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Air pollution linked to coal plants more deadly than previously thought; Israel-Hamas truce extends as aid reaches Gaza; high school seniors face big college application challenges.

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House Republicans differ on January 6th footage, Speaker Johnson says any Ukraine funding must include changes to border policy and former New Jersey Governor Christie says former President Trump is fueling anti-Semitism and hate.

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Rural low income youth, especially boys, experience greater economic mobility than those in cities, a new government rule should help level the playing field for small poultry growers, and the Kansas Governor wants her state to expand Medicaid.

Peace Activists Mark One-Year Anniversary of War in Ukraine

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Friday, February 24, 2023   

As people around the world mark the one-year anniversary of Russia's invasion of Ukraine, some peace activists are finding the conflict is not so black and white.

President Joe Biden has pledged enduring support for Ukraine with humanitarian, financial and military resources totaling $75 billion, but William Hopkins, executive director of New Hampshire Peace Action, said his organization opposes any further U.S. military shipments to Ukraine.

"What Russia has done is criminal. It is immoral. It is unjust," he said. "But I also feel like we as Americans should own the ways that our own government contributed to creating this."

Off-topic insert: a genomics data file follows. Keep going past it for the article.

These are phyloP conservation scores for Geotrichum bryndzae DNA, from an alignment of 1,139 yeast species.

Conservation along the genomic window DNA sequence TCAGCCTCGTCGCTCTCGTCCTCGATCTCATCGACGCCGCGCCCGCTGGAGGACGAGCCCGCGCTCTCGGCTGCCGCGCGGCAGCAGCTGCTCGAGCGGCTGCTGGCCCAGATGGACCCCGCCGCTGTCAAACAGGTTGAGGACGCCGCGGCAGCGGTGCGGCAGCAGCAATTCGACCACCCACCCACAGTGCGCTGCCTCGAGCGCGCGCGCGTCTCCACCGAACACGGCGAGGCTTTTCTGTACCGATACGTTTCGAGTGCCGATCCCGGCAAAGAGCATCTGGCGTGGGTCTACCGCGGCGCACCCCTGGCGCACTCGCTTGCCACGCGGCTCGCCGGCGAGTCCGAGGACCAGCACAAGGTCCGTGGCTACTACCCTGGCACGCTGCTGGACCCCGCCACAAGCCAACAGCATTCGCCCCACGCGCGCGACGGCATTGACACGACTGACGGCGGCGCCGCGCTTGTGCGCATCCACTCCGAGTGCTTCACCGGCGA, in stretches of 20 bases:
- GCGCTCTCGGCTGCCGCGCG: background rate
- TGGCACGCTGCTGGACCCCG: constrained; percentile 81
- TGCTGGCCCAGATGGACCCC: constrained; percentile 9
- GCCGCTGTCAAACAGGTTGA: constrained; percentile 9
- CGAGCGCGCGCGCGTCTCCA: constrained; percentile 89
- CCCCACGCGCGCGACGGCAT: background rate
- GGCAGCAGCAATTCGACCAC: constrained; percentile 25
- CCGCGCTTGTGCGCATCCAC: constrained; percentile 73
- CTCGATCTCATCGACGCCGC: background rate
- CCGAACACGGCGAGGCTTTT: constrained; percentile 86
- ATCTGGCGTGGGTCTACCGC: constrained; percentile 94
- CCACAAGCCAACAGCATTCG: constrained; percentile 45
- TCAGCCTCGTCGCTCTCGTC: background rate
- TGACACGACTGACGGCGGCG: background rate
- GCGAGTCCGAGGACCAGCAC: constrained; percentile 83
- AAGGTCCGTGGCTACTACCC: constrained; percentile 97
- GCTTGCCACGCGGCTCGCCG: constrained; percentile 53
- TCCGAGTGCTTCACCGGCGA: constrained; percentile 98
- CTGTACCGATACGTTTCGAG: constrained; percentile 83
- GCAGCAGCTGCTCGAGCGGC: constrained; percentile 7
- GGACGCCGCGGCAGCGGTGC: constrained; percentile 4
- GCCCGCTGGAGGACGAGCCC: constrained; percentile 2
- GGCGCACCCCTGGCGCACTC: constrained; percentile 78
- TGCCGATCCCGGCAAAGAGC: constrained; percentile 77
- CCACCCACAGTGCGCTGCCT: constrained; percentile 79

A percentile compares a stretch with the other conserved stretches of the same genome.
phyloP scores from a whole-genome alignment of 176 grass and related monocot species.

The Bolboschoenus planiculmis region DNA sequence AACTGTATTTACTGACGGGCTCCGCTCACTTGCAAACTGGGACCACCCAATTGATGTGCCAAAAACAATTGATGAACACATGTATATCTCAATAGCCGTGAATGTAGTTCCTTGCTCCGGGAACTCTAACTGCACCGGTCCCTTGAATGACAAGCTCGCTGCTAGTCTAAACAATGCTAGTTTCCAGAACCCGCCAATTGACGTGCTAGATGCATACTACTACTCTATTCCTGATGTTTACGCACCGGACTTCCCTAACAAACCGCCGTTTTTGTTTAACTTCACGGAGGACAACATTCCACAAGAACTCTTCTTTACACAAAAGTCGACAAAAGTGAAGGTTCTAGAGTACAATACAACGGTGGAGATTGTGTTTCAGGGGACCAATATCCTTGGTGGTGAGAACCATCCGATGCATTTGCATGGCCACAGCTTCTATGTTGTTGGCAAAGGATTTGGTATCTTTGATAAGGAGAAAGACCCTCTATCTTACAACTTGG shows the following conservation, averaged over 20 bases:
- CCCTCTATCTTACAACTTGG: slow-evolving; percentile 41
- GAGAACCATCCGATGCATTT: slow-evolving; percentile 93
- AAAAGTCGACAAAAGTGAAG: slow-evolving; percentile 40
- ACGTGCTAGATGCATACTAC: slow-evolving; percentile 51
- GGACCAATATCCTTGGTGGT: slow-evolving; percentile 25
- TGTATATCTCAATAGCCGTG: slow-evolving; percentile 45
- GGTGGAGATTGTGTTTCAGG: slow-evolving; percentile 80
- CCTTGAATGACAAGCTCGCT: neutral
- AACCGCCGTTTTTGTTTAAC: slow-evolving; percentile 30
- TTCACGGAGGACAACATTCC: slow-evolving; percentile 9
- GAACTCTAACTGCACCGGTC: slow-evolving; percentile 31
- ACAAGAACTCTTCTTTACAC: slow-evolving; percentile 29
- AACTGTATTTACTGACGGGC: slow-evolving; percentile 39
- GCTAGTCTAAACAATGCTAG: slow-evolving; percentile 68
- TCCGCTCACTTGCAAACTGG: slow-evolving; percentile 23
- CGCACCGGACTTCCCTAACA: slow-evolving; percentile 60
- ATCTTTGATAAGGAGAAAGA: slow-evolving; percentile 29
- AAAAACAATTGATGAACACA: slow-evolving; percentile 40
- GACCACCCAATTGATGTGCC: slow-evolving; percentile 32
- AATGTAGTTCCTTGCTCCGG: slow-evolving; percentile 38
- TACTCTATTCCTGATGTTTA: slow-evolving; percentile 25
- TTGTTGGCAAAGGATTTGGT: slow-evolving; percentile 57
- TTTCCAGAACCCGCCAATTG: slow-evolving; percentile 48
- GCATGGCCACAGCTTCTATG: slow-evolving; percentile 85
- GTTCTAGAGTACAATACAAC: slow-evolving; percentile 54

Hopkins said the U.S.-backed coup in Ukraine in 2014 helped fuel the current crisis, which according to Russian President Vladimir Putin is now part of a greater battle against the Western elite.

The United Nations estimates more than 8,000 Ukrainian civilians have been killed and more than 13,000 injured during the year-long battle. Putin has said he is open to negotiations and that it is Ukraine officials who are unwilling to talk.

Hopkins said he doesn't see much political will for diplomacy in a conflict that requires a diplomatic end.

"We need to talk," he said. "We need to get Russia to the table, get Zelensky to the table and come up with a way to reverse course."

Hopkins said the war in Ukraine has created conflict in the peace community itself over how the U.S. should proceed. He said part of New Hampshire Peace Action's mission is education, and he'll continue to provide different perspectives of the ongoing crisis.


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